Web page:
The Magazine

Living Politics

The downward spiral, from Lubell to Witcover.

Oct 23, 2006, Vol. 12, No. 06 • By MARK STRICHERZ
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Around the time Theodore H. White ended his Making of the President series, Jules Witcover emerged as his de facto successor. Witcover wrote big, sprawling books about the modern presidential campaign. By himself, he wrote three dealing with the 1968 presidential race--The Resurrection of Richard Nixon; 85 Days: The Last Campaign of Robert Kennedy; and The Year the Dream Died--and one dealing with the 1976 election--Marathon. With Jack Germond he cowrote books about every presidential race between 1980 and 1992: Blue Smoke and Mirrors, Wake Us When It's Over, Whose Broad Stripes and Bright Stars? and Mad as Hell. His latest tome, last year's The Making of an Ink-Stained Wretch, is a memoir of his time on the presidential campaign trail.

One virtue of Witcover's campaign coverage, as all this suggests, was his indefatigability. Another was his adroit reporting of the "inside baseball" of presidential campaigns. (One of his many scoops was that Harry Dent, southern coordinator for President Ford's election, played a major role in Ford winning the 1976 Republican nomination, largely by convincing Mississippi's GOP state party chairman, Clarke Reed, to back Ford over Reagan.) In fact, Witcover was in some ways better than White at getting the inside skinny, partly because he was a shrewder judge of character.

Even so, Witcover's series on the American presidential campaign not only doesn't stack up to White's, it also embodies how the whole genre has been corrupted. What happened to this once-great brand? The corruption has not been due to poor writing: Though Witcover's prose begets eyestrain and frequent trips to the bathroom, Walter Shapiro's and Joe Klein's induce chuckles and murmurs of appreciation. Nor has it been due to form. Campaign authors have resorted to most every form imaginable: Journalism-plus-fabulism (Fear and Loathing on the Campaign Trail '72 by Hunter S. Thompson), the nonfiction novel (What It Takes by Richard Ben Cramer), the fictional novel (Primary Colors by Klein), comedic nonfiction (Trail Fever by Michael Lewis and Smashmouth by Dana Milbank), popular history (The Last Campaign by Zachary Karabell), and even the postmodern memoir (Shapiro's One-Car Caravan).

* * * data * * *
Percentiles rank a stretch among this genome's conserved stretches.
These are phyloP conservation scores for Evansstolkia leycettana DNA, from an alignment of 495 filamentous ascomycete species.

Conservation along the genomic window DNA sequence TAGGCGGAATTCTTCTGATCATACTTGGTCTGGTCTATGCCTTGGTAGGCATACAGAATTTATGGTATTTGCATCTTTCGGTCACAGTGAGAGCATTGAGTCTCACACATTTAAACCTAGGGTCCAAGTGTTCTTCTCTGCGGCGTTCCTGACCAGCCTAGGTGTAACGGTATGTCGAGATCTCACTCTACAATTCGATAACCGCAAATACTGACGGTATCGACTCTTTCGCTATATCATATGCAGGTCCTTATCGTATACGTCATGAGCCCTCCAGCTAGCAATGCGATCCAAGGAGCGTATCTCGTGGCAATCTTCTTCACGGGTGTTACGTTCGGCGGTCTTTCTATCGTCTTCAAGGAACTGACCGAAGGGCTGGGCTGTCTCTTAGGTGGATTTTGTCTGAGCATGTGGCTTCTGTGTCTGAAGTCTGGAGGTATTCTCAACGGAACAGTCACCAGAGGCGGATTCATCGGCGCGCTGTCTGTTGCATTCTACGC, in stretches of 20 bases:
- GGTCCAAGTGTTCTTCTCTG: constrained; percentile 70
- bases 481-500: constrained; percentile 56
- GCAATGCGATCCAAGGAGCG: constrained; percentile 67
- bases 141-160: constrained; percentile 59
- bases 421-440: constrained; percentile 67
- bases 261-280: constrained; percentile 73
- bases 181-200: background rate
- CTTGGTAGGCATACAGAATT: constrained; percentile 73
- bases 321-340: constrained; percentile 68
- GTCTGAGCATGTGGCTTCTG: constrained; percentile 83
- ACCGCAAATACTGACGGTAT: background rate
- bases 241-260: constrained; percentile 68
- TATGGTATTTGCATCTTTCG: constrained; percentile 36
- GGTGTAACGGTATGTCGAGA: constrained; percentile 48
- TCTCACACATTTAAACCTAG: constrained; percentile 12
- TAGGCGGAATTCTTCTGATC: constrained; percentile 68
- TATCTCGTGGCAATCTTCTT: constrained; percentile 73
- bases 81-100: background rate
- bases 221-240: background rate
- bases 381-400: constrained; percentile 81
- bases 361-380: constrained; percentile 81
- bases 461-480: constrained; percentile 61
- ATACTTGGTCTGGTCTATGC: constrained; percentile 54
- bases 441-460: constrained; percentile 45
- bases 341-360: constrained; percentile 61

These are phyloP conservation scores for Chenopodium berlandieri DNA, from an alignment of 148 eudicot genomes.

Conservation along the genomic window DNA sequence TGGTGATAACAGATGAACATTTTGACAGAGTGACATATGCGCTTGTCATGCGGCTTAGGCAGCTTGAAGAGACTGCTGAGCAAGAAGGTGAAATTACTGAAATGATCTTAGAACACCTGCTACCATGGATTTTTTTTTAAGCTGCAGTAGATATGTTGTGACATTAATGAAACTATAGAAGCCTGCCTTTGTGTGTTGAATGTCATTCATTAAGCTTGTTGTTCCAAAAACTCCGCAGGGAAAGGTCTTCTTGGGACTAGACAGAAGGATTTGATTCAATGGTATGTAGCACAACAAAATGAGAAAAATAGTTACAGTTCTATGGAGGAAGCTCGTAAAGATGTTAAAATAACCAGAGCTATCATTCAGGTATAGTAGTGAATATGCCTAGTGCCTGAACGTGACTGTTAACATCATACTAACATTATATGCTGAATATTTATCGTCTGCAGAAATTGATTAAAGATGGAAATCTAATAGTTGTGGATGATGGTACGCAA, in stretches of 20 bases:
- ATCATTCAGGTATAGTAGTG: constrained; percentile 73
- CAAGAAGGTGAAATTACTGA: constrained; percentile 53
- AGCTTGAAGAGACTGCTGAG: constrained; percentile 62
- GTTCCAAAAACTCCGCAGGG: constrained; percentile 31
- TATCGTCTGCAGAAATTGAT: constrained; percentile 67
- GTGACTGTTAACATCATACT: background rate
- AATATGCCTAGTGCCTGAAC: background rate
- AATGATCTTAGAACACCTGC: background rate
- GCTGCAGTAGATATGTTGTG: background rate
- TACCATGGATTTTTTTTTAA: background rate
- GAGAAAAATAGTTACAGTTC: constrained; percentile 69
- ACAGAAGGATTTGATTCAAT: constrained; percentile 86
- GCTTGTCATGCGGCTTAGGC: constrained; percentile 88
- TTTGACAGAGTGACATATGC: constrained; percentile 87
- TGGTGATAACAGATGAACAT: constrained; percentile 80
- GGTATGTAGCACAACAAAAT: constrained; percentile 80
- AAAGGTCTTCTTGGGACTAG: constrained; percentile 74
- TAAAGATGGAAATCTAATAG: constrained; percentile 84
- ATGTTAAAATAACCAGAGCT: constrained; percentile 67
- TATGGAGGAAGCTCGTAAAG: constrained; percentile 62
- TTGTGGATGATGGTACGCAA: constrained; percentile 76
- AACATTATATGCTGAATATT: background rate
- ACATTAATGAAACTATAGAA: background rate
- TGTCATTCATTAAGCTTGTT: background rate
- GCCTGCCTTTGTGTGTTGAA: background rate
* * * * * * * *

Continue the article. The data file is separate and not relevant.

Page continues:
No, the corruption of the modern presidential campaign book owes to the content. Campaign authors are in the grip of the Teddy White syndrome: Writing almost entirely about political elites--the candidates, their aides, state and local party workers, even the media. And what they don't write about, in depth or really at all, is a rather important actor in democratic elections: voters.

The irony is that, as Nicholas Lemann once pointed out, Teddy White in his Making of the President series always wrote a long chapter about the American electorate. Born in 1915, White grew up in Boston in a Jewish ghetto and became a correspondent in China during World War II and in Europe afterwards. White grasped that politics was about more than campaign strategies and tactics: "Politics are only sociology in action," he wrote in a fine epigram that appears in his book on the 1960 campaign. Voters cast ballots for candidates not simply in response to the campaigns, media, and national events; their votes are based also on occupational, religious, regional, class, ethnic, and, of course, racial considerations.

Though a commonplace today, pluralism does not loom large in the journalism and history books of the early 1960s. But it informed some of Whites's most insightful passages. Nowhere was this truer than his portrayal of the citizen-intellectual wing of the Democratic party in 1960. White recognized that, along with the disaffected South, college-educated liberals, whose ranks skyrocketed in the postwar period, were undermining the Roosevelt coalition. White referred to them as "that huge but still stable element of citizen participation, the heritage of the Stevenson years of leadership in the Democratic Party--for Stevenson changed the Democratic Party almost as much as did Franklin D. Roosevelt, by trumpeting to its services scores of thousands of emancipated middle-class Americans who fit into no neat category of occupations, traditions, or pressure blocs."